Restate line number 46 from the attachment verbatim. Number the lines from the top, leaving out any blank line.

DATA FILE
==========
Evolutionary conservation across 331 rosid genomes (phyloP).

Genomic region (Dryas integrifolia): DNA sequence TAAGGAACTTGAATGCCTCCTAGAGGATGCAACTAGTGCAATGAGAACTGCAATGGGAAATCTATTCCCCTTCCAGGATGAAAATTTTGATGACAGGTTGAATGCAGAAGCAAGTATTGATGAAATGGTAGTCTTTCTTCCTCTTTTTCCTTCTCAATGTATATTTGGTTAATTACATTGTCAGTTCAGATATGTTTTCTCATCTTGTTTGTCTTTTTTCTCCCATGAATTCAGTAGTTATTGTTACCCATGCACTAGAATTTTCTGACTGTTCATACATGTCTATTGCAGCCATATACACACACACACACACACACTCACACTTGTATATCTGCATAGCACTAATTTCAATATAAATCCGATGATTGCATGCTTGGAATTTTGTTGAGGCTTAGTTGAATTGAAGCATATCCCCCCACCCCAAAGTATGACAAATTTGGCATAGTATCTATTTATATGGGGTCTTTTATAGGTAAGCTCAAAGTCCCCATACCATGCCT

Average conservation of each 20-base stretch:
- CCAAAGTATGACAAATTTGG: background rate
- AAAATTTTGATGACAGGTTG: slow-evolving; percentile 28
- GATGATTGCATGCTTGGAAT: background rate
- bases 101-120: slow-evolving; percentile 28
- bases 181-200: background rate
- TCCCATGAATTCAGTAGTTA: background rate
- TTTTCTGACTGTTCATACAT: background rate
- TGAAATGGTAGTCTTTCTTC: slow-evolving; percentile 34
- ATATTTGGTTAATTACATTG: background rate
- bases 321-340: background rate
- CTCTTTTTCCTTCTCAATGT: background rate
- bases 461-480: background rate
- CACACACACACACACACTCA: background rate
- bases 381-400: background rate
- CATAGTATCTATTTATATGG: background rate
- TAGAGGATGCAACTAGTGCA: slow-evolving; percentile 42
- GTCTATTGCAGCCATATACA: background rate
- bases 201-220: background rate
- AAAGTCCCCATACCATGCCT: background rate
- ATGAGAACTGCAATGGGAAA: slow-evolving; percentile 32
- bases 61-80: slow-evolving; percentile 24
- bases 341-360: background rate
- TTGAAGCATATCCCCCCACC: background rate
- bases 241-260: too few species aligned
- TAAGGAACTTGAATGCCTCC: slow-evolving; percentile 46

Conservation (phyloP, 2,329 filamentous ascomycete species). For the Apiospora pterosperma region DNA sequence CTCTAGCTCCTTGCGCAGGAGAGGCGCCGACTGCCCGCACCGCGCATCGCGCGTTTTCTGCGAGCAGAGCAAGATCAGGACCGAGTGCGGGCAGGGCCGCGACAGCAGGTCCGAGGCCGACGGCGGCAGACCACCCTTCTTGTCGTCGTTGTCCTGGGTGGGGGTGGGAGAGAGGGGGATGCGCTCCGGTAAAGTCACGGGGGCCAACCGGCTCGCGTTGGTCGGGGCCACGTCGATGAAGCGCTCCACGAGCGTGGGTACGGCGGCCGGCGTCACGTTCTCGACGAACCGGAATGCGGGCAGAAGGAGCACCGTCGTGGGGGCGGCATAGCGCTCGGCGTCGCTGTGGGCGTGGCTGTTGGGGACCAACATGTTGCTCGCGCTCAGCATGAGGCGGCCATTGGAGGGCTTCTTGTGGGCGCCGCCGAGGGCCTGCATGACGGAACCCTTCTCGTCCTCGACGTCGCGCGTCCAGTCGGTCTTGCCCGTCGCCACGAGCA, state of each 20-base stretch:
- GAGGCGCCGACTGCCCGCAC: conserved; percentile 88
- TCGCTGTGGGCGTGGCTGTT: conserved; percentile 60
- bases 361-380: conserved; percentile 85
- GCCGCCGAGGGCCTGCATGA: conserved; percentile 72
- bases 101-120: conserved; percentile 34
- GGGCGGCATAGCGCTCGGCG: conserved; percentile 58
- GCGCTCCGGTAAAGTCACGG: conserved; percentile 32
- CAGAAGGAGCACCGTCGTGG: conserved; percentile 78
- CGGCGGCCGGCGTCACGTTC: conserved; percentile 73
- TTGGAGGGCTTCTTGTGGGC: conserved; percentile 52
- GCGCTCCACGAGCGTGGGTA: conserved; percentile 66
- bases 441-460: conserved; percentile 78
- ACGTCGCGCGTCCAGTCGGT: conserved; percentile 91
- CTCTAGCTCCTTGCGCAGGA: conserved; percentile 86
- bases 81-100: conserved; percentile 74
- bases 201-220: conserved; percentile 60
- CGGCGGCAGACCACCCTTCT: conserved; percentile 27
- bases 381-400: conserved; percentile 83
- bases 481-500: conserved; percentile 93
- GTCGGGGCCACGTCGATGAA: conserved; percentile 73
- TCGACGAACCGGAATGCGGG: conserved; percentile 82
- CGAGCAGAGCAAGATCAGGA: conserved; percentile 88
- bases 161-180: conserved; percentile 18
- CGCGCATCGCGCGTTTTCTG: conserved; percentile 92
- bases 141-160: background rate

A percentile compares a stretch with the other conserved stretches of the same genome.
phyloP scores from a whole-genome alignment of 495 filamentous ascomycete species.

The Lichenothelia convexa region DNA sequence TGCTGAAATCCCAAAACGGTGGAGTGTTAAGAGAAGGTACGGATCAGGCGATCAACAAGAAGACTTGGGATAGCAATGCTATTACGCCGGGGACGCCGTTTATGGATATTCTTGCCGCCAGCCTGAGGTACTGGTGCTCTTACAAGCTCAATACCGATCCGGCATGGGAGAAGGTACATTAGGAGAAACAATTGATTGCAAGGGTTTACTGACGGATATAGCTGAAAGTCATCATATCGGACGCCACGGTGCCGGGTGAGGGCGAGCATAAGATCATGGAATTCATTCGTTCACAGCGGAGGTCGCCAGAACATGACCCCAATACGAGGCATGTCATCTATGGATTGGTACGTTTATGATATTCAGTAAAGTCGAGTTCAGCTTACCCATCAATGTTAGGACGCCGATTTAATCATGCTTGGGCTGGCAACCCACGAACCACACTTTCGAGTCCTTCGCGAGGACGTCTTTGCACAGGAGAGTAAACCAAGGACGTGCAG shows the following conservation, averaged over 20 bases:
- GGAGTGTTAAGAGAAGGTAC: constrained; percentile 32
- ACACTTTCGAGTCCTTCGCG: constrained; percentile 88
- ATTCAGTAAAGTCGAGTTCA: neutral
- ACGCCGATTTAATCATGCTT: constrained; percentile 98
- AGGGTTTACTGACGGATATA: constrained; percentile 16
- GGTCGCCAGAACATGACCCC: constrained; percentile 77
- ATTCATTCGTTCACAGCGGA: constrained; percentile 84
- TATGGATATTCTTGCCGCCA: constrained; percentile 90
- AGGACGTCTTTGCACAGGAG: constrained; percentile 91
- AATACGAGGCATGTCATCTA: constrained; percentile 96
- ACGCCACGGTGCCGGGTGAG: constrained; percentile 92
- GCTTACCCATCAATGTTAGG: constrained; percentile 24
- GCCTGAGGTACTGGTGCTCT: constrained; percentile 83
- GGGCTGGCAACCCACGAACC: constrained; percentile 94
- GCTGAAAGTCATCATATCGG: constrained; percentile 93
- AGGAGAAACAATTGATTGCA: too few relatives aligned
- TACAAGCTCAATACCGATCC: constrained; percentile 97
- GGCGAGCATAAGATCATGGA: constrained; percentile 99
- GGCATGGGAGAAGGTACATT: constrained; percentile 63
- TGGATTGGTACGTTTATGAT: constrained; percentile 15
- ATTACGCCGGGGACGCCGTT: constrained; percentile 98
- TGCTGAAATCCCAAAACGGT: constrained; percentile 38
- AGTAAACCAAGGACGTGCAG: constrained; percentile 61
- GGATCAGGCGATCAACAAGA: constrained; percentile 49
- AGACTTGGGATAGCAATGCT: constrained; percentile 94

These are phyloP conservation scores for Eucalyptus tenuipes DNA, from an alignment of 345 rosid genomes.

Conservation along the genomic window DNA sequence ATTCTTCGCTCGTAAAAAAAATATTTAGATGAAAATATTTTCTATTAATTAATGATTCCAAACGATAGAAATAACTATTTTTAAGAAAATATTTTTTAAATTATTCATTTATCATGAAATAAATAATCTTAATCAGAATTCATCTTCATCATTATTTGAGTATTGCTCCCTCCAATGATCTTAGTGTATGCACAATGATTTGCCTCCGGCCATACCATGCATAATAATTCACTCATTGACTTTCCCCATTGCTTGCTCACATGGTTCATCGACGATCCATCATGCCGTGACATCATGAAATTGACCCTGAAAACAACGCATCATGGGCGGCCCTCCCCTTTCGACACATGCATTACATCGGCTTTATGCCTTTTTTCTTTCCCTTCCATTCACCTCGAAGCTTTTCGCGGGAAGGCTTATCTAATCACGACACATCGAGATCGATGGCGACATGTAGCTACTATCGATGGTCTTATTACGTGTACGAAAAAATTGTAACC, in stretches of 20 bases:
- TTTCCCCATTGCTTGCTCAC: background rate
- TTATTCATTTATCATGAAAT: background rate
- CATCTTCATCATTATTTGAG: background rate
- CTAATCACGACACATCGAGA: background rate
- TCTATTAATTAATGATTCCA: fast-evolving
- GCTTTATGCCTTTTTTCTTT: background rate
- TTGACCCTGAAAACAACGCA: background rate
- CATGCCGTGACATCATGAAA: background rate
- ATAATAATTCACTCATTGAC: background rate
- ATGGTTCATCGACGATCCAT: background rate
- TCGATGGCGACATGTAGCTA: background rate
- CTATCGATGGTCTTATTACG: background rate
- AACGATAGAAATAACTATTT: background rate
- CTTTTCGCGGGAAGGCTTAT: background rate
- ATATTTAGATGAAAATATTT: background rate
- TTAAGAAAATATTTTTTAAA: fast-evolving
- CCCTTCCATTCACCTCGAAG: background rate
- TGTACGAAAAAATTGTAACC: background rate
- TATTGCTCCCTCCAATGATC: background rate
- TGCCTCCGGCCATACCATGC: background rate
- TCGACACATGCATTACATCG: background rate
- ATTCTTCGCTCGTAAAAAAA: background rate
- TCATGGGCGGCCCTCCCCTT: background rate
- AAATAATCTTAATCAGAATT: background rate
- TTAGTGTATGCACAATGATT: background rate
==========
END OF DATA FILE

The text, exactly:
- CGGCGGCAGACCACCCTTCT: conserved; percentile 27